Radley College, Clocktower Court

Radley College
Completed 2011

A building of a timeless quality, which sits and functions in harmony with its neighbouring buildings

In December 2009, Radley College approached Design Engine to join a shortlist of six practices in competition for their new teaching/social and art gallery complex on the Clock Tower Court site, within the heart of the campus.

Design Engine’s winning scheme consists of ten history and politics classrooms, a social centre and café and extended art teaching facilities including a new double-height gallery.

The architecture of this £4.2 million scheme not only has to reconcile the numerous existing buildings that surround the site, including the Grade 2 Listed rackets court, but it also has to provide fluid connections internally between these buildings of varying internal floor heights. A key consideration was to achieve a building of a timeless quality, which sits and functions in harmony with its neighbouring buildings.

The design is principally of brick with zinc roofs and ventilation towers to facilitate natural ventilation throughout. The colonnades to both Clock Tower Court and the green area facing H-Social (a boarding house) are important features which are intended to order the buildings appearance by borrowing the structural grid dimensions from the adjacent rackets court whilst also providing much needed areas of covered external circulation.

Design Engine Radley College Interior
Design Engine Radley College

The Brief


Civic Trust Award, Winner


RIBA Award, Regional South, Winner


Oxford Preservation Trust Award, Winner


Wood Award, Shortlist


Radley College is situated between Kennington and Abingdon on the eastern edge of Radley Village and commands views across South-West Oxfordshire. Established in 1847 by the Rev. William Sewell, it now accommodates up to 684 boys.

This project represents a significant milestone for Radley College as it addresses a number of important operational issues that have existed for some time. In addition, the College identified a number of space needs for both teaching and social accommodation for the school. Ten new teaching classrooms were required to enable the subjects of history and politics to be taught ‘under one roof’. This addressed the shortages of dedicated classrooms, where previously multiple use classrooms were relied upon leading to significant timetabling problems.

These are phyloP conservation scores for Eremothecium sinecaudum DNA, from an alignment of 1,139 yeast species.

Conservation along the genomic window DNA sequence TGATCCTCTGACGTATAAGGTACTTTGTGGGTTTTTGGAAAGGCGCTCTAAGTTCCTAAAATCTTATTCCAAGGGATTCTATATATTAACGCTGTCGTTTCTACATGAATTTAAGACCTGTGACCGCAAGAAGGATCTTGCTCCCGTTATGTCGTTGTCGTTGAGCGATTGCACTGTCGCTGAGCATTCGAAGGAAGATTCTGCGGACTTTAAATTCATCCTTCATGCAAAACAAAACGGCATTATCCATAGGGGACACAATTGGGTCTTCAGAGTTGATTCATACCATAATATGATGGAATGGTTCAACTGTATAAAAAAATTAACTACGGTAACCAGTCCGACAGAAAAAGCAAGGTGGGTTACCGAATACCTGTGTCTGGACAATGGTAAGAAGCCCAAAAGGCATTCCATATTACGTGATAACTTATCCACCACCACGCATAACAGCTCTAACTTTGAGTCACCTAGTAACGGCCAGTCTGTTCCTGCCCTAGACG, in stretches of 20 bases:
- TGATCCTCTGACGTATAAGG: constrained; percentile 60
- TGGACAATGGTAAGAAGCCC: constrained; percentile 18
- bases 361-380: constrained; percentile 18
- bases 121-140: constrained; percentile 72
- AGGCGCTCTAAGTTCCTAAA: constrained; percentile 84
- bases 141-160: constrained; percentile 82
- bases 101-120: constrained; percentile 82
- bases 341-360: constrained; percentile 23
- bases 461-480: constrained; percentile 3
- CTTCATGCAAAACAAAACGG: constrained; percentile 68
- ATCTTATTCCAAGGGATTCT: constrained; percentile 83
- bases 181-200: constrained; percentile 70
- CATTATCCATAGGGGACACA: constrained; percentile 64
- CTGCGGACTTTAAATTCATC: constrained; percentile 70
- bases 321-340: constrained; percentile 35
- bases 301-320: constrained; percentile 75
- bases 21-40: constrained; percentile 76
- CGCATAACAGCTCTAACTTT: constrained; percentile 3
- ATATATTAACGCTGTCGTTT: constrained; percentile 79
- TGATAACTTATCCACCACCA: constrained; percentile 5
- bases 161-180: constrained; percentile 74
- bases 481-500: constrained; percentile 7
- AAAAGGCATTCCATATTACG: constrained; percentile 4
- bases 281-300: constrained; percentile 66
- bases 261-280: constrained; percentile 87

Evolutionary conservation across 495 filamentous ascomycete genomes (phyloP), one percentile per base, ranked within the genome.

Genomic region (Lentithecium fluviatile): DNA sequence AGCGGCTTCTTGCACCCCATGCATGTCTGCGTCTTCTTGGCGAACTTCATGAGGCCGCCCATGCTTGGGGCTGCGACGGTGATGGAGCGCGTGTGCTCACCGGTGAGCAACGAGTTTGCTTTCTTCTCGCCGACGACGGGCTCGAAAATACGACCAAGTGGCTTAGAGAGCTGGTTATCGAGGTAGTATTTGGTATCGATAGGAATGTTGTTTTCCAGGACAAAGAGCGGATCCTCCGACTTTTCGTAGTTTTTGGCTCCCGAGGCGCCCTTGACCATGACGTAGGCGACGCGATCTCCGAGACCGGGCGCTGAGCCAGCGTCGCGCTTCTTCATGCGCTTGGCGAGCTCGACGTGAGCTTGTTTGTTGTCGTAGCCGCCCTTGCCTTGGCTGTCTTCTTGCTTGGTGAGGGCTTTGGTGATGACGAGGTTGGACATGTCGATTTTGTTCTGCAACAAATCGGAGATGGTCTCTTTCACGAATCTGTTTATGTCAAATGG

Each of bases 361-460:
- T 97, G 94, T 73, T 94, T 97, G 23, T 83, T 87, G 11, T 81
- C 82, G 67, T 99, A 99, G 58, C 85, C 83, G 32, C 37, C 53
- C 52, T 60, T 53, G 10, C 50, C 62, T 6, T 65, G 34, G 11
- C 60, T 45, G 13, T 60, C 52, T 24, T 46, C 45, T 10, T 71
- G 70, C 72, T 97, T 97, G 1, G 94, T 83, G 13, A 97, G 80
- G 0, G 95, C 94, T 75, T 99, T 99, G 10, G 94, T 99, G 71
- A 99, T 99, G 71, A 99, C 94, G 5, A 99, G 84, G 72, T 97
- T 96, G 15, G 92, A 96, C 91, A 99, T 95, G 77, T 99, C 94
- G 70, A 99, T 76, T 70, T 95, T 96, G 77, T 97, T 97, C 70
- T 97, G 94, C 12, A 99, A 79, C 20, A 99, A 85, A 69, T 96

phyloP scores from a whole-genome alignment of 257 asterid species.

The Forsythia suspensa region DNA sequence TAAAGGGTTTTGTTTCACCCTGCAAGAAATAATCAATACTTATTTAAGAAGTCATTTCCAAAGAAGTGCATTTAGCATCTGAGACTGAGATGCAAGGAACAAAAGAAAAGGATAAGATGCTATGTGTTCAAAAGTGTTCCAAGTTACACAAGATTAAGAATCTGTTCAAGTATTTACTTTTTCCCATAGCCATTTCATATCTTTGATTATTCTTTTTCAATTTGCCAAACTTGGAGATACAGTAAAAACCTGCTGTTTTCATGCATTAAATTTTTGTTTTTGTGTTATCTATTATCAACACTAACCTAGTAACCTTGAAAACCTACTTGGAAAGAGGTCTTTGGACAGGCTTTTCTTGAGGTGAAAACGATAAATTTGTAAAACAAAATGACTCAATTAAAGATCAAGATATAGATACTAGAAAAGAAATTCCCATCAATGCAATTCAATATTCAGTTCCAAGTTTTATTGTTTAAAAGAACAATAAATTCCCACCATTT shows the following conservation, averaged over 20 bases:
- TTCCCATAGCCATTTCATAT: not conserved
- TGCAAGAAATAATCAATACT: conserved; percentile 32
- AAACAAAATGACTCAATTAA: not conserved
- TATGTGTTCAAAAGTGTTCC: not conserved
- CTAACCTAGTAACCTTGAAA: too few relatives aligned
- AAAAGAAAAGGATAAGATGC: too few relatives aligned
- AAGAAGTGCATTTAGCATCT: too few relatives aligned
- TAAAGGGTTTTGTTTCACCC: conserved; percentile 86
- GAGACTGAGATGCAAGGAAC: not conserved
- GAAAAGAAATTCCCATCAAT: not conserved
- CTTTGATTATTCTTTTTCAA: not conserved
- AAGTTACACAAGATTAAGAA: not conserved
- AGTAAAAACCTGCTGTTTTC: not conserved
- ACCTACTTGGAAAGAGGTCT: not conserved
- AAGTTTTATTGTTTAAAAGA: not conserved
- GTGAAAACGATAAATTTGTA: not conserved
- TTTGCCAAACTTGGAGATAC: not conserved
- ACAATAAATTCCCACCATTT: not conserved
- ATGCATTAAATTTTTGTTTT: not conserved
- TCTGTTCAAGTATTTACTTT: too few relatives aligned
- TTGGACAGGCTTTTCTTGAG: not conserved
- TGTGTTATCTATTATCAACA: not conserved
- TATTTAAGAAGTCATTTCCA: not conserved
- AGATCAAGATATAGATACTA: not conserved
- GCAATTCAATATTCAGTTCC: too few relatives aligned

Radley College has a prolific art department whose expansion needed to include a new gallery (The Sewell Gallery) and additional space was required to provide secure display and storage of the boys’ artwork during and after assessment. The secure gallery also enables high profile and important artists to show their work.

A new social space was required as a much-needed place for the boys to relax and meet outside of the confines of their boarding houses or ‘socials’, where space of this nature is limited. The new social space will also be a place where College staff can receive parents of the boys and where parents can meet with their children in both open and private environments. The café will offer users light refreshments during the day and at times when the main dining facility is not accessible.

Design Team

structural engineer:
Campbell Reith

fire consultant:
Arrowbrook Fire Consultants

acoustic consultant:
English Cogger Partnership

This is a modern reinterpretation of the Victorian redbrick tradition, and it is handled with due deference to the scale of its surroundings. It is intelligent and unfussy…

Hugh Pearman, The RIBA Journal, December 2013